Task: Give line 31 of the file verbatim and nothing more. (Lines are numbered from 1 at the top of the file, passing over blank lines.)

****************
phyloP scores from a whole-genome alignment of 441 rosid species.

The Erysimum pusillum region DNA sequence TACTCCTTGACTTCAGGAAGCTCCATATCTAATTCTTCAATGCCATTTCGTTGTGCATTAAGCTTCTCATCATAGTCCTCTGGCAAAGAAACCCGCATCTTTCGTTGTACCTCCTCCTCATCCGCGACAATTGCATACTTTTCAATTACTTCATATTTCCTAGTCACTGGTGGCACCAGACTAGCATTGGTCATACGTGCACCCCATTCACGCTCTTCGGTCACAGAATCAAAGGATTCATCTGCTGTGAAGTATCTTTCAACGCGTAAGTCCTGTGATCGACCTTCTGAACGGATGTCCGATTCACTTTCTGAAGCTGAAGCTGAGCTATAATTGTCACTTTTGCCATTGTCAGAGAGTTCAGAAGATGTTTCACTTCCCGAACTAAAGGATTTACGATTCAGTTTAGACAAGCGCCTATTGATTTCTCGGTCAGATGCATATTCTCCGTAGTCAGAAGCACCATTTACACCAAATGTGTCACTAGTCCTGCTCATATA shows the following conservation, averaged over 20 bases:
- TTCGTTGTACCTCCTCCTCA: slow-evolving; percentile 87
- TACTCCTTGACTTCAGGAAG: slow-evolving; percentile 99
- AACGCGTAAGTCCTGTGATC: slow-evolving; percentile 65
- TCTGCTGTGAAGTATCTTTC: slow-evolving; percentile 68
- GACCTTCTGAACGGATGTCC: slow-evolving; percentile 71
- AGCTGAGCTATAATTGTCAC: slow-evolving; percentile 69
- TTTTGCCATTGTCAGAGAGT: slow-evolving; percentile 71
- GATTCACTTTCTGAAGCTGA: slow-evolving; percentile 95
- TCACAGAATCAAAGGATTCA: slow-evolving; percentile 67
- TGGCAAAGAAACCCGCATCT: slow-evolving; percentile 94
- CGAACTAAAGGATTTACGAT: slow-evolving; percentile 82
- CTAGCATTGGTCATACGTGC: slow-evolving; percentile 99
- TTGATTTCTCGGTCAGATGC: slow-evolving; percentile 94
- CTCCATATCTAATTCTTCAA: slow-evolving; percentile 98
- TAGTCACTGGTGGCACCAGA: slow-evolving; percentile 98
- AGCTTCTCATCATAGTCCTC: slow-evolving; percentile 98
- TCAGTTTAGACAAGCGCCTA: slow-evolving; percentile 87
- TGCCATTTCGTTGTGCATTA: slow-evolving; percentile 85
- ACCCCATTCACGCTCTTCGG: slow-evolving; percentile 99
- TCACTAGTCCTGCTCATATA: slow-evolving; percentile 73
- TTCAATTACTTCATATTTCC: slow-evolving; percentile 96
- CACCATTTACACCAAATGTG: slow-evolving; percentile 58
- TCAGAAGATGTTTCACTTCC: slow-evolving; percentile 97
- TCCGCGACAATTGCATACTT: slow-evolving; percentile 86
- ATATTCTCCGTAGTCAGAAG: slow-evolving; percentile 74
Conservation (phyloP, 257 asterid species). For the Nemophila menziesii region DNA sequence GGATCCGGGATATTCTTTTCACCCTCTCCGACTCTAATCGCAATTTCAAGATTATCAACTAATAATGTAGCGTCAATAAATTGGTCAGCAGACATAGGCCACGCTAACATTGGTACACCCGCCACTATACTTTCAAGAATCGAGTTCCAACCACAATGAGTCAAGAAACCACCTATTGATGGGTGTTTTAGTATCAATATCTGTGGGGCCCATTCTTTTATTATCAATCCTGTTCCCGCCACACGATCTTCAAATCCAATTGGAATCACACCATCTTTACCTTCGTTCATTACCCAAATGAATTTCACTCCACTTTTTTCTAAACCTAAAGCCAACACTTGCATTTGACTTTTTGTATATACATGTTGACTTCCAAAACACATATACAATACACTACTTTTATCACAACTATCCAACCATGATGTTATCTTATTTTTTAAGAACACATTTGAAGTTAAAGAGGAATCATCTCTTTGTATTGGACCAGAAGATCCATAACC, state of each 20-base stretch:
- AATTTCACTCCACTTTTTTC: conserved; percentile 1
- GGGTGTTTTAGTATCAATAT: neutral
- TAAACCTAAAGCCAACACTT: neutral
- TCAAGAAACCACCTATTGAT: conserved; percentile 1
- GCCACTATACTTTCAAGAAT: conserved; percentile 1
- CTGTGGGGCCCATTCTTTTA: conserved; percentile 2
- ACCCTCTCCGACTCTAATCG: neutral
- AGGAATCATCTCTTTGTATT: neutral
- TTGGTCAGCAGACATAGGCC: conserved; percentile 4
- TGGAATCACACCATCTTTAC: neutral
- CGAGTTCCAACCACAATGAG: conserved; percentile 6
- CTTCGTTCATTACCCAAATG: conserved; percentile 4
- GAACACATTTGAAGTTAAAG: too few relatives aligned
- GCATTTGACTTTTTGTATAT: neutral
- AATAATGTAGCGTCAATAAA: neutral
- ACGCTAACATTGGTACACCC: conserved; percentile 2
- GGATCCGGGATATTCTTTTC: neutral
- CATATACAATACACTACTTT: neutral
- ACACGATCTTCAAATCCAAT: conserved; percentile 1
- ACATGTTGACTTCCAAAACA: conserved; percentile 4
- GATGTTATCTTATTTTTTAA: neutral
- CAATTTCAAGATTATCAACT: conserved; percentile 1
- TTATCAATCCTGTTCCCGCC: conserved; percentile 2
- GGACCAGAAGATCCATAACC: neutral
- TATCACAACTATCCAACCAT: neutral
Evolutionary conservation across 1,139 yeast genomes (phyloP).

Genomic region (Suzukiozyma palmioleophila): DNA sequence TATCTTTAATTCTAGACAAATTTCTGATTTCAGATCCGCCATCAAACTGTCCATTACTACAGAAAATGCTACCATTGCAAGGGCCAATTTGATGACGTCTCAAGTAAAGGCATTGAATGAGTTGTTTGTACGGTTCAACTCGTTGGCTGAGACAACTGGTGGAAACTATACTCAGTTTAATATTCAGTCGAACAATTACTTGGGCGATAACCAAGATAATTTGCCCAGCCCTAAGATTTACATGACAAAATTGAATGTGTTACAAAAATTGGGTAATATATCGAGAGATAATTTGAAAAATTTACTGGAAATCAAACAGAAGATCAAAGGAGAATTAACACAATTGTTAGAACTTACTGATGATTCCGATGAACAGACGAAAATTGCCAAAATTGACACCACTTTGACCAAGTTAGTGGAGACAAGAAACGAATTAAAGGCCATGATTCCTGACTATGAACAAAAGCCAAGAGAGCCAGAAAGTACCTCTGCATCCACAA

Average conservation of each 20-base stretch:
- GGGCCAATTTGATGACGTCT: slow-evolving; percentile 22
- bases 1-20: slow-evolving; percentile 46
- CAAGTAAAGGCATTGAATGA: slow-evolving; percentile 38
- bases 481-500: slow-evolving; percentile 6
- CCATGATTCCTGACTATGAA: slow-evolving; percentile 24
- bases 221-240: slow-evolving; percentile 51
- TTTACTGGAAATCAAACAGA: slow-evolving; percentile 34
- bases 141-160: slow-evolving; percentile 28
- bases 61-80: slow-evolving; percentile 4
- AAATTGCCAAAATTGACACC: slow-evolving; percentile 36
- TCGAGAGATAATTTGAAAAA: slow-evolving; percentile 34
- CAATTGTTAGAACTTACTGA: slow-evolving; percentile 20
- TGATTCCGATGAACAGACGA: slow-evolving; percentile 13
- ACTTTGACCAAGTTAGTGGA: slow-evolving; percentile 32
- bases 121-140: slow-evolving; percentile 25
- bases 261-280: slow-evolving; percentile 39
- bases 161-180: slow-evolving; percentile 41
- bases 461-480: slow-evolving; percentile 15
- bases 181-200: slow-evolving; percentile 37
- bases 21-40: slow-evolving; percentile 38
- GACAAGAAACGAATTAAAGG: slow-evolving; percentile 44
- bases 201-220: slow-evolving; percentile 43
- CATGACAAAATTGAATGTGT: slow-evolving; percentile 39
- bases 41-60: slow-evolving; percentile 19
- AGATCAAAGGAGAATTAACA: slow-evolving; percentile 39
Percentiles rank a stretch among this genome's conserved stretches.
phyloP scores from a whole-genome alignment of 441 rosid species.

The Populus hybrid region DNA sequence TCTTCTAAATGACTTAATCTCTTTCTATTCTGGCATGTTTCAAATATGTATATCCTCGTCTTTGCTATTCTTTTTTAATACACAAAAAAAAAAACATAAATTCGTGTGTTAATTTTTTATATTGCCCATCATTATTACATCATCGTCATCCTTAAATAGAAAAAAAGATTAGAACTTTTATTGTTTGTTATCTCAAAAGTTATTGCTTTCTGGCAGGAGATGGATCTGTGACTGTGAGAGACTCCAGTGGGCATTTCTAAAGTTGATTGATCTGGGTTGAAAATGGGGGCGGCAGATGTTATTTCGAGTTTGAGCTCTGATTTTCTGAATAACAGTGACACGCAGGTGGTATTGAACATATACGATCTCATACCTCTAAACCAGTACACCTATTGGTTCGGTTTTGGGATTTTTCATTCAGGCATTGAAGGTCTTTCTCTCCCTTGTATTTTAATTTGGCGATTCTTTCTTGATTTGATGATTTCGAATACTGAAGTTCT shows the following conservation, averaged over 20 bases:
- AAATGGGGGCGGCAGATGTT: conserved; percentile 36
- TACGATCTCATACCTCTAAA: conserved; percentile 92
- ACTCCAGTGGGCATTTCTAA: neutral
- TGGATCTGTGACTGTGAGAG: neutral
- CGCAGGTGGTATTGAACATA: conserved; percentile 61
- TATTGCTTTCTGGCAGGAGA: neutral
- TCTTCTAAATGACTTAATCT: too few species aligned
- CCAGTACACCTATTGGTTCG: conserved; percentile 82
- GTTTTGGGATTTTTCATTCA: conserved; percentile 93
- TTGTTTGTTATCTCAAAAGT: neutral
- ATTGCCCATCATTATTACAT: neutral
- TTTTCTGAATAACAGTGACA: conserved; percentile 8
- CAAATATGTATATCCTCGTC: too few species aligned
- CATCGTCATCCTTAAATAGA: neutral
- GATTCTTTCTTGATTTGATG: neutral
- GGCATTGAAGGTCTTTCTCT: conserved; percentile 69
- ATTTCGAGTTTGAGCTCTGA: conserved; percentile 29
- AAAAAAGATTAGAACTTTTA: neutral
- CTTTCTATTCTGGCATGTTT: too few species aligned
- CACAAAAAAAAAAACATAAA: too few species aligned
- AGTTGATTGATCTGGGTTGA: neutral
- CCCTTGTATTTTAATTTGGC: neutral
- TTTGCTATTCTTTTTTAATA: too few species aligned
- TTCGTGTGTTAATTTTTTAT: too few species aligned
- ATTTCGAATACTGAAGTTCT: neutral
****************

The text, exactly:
- TAAACCTAAAGCCAACACTT: neutral